This story was corrected at 4:17 p.m., Sept. 12, 2011, to state that Alice Goldfinger provides the primary residence for her two children under her divorce judgment.

FALMOUTH — When Rabbi Alice Goldfinger’s mother was dying in the hospital from a brain tumor, her rabbi stood by her side. Goldfinger called him a “professional shower-upper” who was there supporting her mother and family when others shied away from the difficult situation.

Goldfinger had thought about being a rabbi since third grade, but that moment made her certain.

She, too, wanted to be a “professional shower-upper.”

“I can’t be that anymore,” she said through tears.

In December 2009, Goldfinger, a divorced mother who provides the primary residence for her two children under her divorce judgment, had a serious fall. Her brain slammed against her skull, damaging the left side of her brain and her visual cortex, the part of the brain that processes what one sees.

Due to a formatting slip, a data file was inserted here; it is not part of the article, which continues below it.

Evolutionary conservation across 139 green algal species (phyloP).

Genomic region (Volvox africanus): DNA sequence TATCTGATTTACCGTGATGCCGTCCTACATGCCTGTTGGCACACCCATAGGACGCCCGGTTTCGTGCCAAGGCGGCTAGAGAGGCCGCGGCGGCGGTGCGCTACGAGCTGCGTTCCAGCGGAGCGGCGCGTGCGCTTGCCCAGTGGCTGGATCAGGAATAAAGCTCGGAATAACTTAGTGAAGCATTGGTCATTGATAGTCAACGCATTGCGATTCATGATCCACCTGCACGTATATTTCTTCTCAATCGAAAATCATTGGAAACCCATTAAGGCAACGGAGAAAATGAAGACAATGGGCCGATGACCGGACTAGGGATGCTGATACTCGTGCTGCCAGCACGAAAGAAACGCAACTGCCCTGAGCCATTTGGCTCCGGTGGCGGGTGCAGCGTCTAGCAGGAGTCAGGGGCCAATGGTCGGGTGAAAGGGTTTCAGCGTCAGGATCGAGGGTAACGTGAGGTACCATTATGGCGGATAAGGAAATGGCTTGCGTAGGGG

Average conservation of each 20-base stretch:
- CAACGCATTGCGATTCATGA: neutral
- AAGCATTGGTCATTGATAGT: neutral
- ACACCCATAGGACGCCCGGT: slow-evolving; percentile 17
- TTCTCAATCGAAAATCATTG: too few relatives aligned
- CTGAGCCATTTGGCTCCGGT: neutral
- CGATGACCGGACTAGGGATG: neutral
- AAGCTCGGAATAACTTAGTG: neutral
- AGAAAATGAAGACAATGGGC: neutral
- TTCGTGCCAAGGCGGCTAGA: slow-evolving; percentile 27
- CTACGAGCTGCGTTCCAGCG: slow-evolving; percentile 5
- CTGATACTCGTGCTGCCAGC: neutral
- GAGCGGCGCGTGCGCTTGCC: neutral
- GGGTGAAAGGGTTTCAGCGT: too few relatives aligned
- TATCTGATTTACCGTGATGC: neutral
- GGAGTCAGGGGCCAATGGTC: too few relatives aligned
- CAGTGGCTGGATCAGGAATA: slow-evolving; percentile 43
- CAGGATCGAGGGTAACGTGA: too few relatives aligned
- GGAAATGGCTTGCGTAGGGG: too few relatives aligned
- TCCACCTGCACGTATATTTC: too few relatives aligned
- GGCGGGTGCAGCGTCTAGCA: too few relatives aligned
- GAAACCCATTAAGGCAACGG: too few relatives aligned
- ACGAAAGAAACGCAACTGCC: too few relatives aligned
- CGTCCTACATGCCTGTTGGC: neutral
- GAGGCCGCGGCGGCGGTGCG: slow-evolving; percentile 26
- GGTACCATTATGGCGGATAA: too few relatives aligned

“I’ve been told many, many times what my diagnosis is, but I don’t remember,” she said. “All I know is that I’ve heard the word ‘TBI’ many times.”

TBI stands for “traumatic brain injury” in medical circles. For Goldfinger, who loved learning and teaching and being an active rabbi with a congregation, TBI has meant losing her grip on who she is and her purpose in life.

She remembers the fall, in the icy parking lot of Temple Bet Ha’am in South Portland, where she had been rabbi for about 10 years. She went down, blacked out, and when she came to she didn’t feel the pain, just the intense cold.

“I remember waking up and feeling the ice and loving the ice.”

She was helped to her office and, as best she can remember, tried to continue her usual duties. But she fell again that day, this time in her office, and realized she needed help. She went to the emergency room and was diagnosed with a concussion, but nothing more.

Later in the week, she still didn’t feel right and went to a neurologist, who told her to take time off from work to rest. She eventually returned to her congregation at Bet Ha’am, but struggled to fulfill the myriad duties of a spiritual leader, from sermons to providing counsel.

She went to another doctor and scaled back her work to 15 hours a week on partial disability. Eventually she had to leave the congregation altogether.

For this kind of injury, recovery is a mystery. Full or partial recovery may come with time, but nothing is certain.